I have come to realise, because of bands I have been in, that you have absolutely no idea how something you do might influence others. Every person reading this has that capability every day with something you might say, or something you are wearing, etc. Like I said earlier, I have always done some sort of art and music. When the bands were really going, and my time was filled with the day to day of those details, I was not painting big pieces any more. When I started getting asked to show my bigger paintings again, I decided that showing people, words, and actions that had influenced me in a positive way, could maybe do the same in the viewer. I know that it is sort of corny, but I honestly hope that what I am sending out into the world is something positive for someone else to reflect on. Seek what they sought (smile).
Can you remember the main artists who influenced your style of painting?
I am from the generation that grew up in the 60’s, so I am sure all that imagery was imprinted in my conscience. Both my parents were teachers...elementary school principal and elementary school librarian...so staying after school in the library, and those surroundings, until my mom could leave, left a visual impact as well. The first painter that I gravitated to was Van Gogh because you could see the paint sticking up and could really see "his hand" in the art. I was and am into graffiti and seeing Barry McGee's stuff and then later OsGemeos had/has an impact. I definitely think that art is everywhere, depending on how you look at things. Same thing with sound, so I am influenced all the time by my surroundings and what my friends are doing or might tell me to check out. I for one am constantly looking, listening, and learning and plan on doing so until my last breath.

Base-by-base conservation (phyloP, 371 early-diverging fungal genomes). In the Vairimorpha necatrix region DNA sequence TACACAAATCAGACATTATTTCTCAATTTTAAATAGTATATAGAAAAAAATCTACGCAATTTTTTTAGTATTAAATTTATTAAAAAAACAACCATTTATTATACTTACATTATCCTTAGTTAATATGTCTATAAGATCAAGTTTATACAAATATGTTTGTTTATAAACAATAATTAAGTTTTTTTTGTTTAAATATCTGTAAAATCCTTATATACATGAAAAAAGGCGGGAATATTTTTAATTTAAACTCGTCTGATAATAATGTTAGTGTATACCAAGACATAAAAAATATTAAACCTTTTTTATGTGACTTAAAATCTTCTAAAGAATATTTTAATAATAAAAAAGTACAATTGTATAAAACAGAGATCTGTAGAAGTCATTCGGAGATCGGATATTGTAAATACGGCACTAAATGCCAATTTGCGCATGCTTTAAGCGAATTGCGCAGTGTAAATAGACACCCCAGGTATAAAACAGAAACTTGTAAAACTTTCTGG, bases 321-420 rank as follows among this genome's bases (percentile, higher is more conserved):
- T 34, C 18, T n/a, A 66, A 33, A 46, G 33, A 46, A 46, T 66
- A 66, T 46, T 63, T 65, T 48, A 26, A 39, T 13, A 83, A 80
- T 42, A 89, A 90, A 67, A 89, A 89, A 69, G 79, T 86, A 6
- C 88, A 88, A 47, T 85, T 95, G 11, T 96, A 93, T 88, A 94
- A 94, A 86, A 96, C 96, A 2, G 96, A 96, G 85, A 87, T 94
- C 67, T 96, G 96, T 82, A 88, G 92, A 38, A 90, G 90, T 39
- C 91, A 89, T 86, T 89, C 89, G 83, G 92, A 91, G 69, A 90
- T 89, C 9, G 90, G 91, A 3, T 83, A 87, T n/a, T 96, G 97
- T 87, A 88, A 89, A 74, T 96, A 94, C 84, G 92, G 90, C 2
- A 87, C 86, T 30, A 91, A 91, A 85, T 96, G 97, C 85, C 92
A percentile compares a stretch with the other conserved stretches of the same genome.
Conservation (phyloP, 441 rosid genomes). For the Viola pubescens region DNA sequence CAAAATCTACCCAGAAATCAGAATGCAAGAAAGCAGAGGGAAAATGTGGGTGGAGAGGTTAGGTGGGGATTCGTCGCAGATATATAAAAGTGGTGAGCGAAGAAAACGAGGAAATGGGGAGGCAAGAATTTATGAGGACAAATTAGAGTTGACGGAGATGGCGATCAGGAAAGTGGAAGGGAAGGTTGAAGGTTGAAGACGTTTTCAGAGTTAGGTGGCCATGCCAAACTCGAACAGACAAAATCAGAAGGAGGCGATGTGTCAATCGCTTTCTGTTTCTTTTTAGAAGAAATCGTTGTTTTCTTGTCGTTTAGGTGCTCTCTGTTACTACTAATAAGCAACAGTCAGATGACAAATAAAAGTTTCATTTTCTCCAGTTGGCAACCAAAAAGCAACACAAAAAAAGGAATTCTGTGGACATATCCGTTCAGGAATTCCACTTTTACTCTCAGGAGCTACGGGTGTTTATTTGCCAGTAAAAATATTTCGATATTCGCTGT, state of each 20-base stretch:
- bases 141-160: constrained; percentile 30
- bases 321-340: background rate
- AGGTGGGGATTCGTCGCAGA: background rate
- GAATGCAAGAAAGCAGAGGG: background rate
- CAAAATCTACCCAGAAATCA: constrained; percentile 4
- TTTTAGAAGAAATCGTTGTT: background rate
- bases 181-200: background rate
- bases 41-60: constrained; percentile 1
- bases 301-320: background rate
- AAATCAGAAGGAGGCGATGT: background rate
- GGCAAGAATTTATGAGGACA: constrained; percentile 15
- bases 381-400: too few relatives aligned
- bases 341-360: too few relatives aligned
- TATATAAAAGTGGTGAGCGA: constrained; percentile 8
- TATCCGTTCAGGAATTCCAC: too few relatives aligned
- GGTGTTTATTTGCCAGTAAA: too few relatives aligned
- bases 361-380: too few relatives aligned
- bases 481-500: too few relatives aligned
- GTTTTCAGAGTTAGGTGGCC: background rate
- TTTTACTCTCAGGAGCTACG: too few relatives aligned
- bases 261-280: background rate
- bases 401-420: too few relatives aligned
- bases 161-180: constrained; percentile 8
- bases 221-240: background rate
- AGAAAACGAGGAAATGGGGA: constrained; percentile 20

The colours are pretty upbeat and vibrant - how do you decide which colours you want to use and do the colours have any significance to you?
I seem to gravitate to pastel colours. Maybe it’s being close to the Mexican border. Not sure about the significance, but just know it’s something I like.
Could you speak about your process when you are creating a painting - from idea to completion?
It starts with the drawing that I do, or the drawing that I have in my head. I also really like the idea of interaction, so wherever the show is, or the mural, I think about the possibility that someone might see this who is related to the person(s) I am painting, or maybe knew them, or was just there and involved too. I want them to know that it was something that had some sort of an impact, even if it was just with me. A thank you card.
If you had a super power to implement / do one thing for the art community today, what would you implement / do and why?
There are no rules or limits to self-expression. Throw the so called rule books out the window and fly your own way...period. The only validation that matters is what YOU think. Anything else is information and ammunition for YOUR next move.
How would you describe the work you are creating for your show at Outre gallery later this year?
I think I just did (big smile). This batch will all be on paper and the same size to make it easier to bring over on the plane. I definitely want to paint Peter Norman for the show. People seem to forget that there were three, not two, that day on the Olympic podium, and it was a demonstration for Human Rights...not specifically Black Power.
Click HERE to go to Tim Kerr's exhibition @ Outre Gallery, Saturday November 19, from 2pm.